Being a constant reader of the Horticulturist, I have noticed several articles on the Gen. Hand Plum, and as its origin seems somewhat of a mystery, and as I happen to know all that is known about it, I have taken the liberty of addressing you on the subject.

The tree from which the original graft was obtained, grew on the late Gen. Hand's place, on the Conestoga, about a mile from Lancaster, Pa., and if living, would now be fifty or sixty years old. About thirty years ago, Mr. George Miller procured a graft, and succeeded in raising it. The original tree died shortly after. Mr. E. W. Carpenter, nurseryman, of Lancaster, Pa., procured a specimen of the fruit about 1831, and as it was of an uncommon size, measuring about two and a quarter inches in diameter, I made a drawing of it for him, as I was in the habit of doing as fast as his standards came into bearing. He budded a number of trees, and sent grafts (among the rest,) to his brother, S. Carpenter, of Lancaster, Ohio, and Robt. Sinclair, Baltimore, and thus introduced it to notice. The drawing in the Horticulturist, though correct, is not as large as I have seen the fruit. It is supposed to be a seedling.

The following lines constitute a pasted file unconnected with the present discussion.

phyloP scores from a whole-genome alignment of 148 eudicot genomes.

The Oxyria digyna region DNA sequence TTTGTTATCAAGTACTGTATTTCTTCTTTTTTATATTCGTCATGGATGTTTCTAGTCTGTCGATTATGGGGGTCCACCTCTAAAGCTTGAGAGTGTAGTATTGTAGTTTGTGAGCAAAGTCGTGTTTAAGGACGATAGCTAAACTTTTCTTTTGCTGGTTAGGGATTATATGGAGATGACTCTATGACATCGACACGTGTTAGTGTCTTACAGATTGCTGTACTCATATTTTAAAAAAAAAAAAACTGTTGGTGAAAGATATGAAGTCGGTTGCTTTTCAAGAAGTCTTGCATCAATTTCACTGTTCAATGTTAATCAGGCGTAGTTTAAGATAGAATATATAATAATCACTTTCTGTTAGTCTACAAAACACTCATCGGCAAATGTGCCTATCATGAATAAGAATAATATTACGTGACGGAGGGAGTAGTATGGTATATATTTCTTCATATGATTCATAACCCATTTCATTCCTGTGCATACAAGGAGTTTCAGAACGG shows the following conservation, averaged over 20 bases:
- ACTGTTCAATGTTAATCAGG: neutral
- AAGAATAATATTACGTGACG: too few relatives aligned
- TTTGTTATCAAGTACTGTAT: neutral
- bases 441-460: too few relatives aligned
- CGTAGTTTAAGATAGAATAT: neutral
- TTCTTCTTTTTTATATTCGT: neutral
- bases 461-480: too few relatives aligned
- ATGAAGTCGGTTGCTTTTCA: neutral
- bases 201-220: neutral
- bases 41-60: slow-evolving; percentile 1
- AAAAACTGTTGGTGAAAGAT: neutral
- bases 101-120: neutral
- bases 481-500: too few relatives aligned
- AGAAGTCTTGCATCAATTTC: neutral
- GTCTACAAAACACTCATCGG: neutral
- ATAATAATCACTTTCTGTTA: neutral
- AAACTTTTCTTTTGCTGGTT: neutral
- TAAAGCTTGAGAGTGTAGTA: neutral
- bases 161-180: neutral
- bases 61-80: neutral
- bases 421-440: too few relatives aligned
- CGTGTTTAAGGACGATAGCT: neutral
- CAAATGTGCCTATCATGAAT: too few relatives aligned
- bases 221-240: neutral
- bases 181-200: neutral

I would also bring to your notice another plum, introduced by E. W. Carpenter, viz: the Montgomery Plum. He found the tree, (a very old one,) some twenty years ago, in a dying condition, on the premises of Mr. Montgomery, and procured four grafts, one of which grew. I have never seen the fruit itself, but he describes it as a very large oval purple plum, and of a most delicious flavor, and very prolific. He has had them as large as a hen's egg. The wood and fruit somewhat resemble the German Quetsche, (blue prune,) though the tree is of a more vigorous growth, and more prolific. Dr. Eli Parry of Lancaster, could doubtless procure you some of the fruit next summer. Having obtained a few grafts, I shall test it here. Yours respectfully. C. G. Siewers. Cincinnati, March 5,1851.